An Ethical Decision-Making Model
(Source: Josephson Institute of Ethics. “Five Steps of Principled Reasoning.” 1999.)
1. Determine precisely what must be decided.
2. Formulate and devise the full range of alternatives.
3. Eliminate patently impractical, illegal and improper alternatives.
4. Force yourself to develop at least three ethically justifiable options.
5. Examine each option to determine which ethical principles and values are involved.
1. If any of the options requires the sacrifice of any ethical principle, evaluate the facts and assumptions carefully.
2. Distinguish solid facts from beliefs, desires, theories, suppositions, unsupported conclusions, opinions, and rationalizations.
3. Consider the credibility of sources, especially when they are self-interested, ideological or biased.
4. With regard to each alternative, carefully consider the benefits, burdens and risks to each stakeholder.
1. Make a judgment about what is not true and what consequences are most likely to occur.
2. Evaluate the viable alternatives according to personal conscience.
3. Prioritize the values so that you can choose which values to advance and which to subordinate.
4. Determine who will be helped the most and harmed the least.
5. Consider the worst case scenario.
6. Consider whether ethically questionable conduct can be avoided by changing goals or methods, or by getting consent.
7. Apply the three “ethics tests”
* Are you treating others as you would want to be treated?
* Would you be comfortable if your reasoning and decision were to be publicized?
* Would you be comfortable if your children were observing you?
1. Develop a plan of how to implement the decision.
2. Maximize the benefits and minimize the costs and risks.
·Monitor and modify.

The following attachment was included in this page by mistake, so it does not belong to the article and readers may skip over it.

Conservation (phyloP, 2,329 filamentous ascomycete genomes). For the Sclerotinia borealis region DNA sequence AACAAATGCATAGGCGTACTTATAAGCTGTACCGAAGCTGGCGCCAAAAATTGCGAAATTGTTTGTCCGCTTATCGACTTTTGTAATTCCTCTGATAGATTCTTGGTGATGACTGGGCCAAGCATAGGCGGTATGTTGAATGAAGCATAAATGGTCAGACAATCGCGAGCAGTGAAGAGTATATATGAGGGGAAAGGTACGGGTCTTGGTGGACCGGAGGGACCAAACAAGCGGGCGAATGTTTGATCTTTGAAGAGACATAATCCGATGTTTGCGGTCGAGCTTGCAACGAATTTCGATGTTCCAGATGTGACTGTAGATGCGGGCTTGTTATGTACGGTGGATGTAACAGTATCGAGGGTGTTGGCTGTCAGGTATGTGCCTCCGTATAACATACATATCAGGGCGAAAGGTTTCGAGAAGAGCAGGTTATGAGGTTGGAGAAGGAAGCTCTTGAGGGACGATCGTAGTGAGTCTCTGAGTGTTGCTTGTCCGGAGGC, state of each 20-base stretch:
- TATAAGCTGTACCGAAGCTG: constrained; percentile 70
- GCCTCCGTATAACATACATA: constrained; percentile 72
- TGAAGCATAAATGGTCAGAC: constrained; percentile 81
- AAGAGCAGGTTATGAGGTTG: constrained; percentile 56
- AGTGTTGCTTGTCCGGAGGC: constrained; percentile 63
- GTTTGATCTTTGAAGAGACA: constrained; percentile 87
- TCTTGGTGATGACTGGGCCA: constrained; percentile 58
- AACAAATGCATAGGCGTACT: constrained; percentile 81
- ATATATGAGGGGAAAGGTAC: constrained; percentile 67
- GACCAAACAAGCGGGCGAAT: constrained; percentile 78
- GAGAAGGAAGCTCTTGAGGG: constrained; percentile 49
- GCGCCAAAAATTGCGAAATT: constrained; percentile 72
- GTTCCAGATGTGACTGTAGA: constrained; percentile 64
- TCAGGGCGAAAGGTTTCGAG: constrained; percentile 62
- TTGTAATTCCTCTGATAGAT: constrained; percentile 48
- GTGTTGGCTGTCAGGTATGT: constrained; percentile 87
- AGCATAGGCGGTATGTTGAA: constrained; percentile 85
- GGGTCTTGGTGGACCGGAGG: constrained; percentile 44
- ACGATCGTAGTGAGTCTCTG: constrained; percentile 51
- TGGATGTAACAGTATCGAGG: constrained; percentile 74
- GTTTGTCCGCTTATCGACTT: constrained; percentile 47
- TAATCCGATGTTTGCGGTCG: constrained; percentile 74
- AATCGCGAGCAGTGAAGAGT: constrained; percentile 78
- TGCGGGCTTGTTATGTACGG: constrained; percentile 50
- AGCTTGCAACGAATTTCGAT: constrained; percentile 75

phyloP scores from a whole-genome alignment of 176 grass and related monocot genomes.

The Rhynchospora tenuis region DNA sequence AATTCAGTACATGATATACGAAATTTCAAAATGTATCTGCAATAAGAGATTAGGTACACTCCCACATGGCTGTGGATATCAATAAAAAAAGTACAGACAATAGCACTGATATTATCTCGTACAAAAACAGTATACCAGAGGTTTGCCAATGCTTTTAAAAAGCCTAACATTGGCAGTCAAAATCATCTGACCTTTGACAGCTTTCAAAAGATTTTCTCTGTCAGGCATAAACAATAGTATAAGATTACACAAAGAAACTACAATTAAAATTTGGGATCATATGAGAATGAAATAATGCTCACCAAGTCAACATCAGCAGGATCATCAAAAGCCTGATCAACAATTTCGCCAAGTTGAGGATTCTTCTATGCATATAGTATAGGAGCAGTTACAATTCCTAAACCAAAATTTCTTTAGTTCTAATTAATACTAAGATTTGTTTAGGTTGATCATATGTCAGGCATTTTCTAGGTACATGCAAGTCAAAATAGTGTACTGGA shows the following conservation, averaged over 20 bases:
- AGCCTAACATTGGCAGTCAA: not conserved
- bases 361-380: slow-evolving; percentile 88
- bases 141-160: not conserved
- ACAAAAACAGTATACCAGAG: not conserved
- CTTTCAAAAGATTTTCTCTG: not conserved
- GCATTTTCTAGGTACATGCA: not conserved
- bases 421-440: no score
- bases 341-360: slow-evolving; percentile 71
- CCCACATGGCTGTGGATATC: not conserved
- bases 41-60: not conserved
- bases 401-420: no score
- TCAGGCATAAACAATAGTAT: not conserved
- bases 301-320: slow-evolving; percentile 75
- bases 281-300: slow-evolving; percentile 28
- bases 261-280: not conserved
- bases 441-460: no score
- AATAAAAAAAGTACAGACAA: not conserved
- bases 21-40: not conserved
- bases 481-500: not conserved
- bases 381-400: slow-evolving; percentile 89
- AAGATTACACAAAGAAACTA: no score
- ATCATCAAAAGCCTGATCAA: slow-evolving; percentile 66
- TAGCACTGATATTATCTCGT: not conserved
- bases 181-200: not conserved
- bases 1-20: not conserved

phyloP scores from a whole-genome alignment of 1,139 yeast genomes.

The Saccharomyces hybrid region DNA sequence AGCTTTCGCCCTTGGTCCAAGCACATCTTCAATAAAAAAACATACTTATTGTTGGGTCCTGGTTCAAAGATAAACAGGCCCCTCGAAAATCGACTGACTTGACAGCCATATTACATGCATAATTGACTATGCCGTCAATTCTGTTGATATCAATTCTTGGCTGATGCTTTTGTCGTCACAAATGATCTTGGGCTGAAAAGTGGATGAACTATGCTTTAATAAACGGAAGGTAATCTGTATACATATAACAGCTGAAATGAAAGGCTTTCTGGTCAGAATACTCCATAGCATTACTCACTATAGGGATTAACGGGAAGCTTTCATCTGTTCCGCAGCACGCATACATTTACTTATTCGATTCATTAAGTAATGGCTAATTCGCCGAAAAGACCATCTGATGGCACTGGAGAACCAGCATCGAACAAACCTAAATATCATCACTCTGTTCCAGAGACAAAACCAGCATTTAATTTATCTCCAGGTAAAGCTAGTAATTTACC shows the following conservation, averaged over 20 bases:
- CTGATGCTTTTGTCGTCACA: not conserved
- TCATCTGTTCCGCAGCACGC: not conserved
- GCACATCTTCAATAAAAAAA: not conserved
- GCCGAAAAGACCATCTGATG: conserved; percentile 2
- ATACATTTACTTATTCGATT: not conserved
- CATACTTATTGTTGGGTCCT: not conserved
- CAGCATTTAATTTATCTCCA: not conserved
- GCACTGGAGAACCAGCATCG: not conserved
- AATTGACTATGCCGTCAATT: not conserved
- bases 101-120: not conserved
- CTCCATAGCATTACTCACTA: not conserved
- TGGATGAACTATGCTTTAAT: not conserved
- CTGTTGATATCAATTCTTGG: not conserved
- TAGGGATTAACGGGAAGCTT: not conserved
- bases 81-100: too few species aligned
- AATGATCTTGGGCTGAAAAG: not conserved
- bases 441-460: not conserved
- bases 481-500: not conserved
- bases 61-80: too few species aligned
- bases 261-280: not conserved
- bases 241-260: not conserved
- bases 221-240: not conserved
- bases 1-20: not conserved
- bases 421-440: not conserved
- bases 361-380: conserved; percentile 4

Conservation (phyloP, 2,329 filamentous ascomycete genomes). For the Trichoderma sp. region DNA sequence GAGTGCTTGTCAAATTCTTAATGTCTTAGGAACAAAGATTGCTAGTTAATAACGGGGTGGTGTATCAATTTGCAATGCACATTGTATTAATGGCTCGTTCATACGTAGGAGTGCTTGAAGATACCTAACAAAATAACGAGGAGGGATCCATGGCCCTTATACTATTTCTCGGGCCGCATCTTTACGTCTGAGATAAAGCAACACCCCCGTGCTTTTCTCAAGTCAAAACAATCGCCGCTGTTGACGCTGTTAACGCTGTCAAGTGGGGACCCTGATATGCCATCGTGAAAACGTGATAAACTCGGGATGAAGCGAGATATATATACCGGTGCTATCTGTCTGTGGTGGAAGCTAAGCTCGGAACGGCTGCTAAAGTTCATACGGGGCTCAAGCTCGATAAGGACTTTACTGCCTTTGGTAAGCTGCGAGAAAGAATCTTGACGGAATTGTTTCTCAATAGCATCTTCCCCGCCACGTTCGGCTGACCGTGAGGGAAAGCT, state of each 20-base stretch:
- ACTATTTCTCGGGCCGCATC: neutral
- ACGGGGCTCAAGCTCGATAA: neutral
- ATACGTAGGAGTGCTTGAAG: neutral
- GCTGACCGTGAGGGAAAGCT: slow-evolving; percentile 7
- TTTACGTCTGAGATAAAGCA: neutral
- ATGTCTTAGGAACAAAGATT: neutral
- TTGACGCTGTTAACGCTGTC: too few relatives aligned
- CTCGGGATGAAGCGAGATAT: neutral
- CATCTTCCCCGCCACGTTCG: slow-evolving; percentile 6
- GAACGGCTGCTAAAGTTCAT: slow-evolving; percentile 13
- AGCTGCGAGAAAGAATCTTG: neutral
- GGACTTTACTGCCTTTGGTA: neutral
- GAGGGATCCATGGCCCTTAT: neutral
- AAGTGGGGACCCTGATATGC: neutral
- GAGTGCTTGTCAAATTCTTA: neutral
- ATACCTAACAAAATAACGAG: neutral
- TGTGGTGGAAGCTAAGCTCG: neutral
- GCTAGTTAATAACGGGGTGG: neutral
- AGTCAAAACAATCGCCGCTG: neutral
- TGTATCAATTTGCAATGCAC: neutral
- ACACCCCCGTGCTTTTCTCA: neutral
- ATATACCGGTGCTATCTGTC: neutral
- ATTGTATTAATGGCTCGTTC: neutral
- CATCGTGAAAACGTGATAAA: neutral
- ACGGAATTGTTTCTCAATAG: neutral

1. Monitor the effects of decisions.
2. Be prepared and willing to revise a plan, or take a different course of action.
3. Adjust to new information.
TWELVE QUESTIONS TOWARD ETHICAL DECISION-MAKING
[These 12 questions for examining the ethics of a decision were adapted from the steps formulated by Harvard Business School Professor Laura Nash in her Harvard Business Review article, “Ethics without the Sermon” (1981)]
1. Have you defined the problem accurately?
2. How would you define the problem if you stood on the other side of the fence?
3. How did this situation occur in the first place?
4. To whom and to what do you give your loyalty as a person and as a member of the organization?
5. What is your intention in making this decision?
6. How does this intention compare with the probable results?
7. Whom could your decision injure?
8. Can you discuss the problem with the affected parties before you make your decision?
9. Are you confident that your position will be as valid over a long period of time as it seems now?
10. Could you disclose without qualm your decision or action to your boss, the head of your organization, your colleagues, your family, the person you most admire, or society as a whole?
11. What is the symbolic potential of your action if understood? If misunderstood?
12. Are there circumstances when you would allow exceptions to your stand? What are they?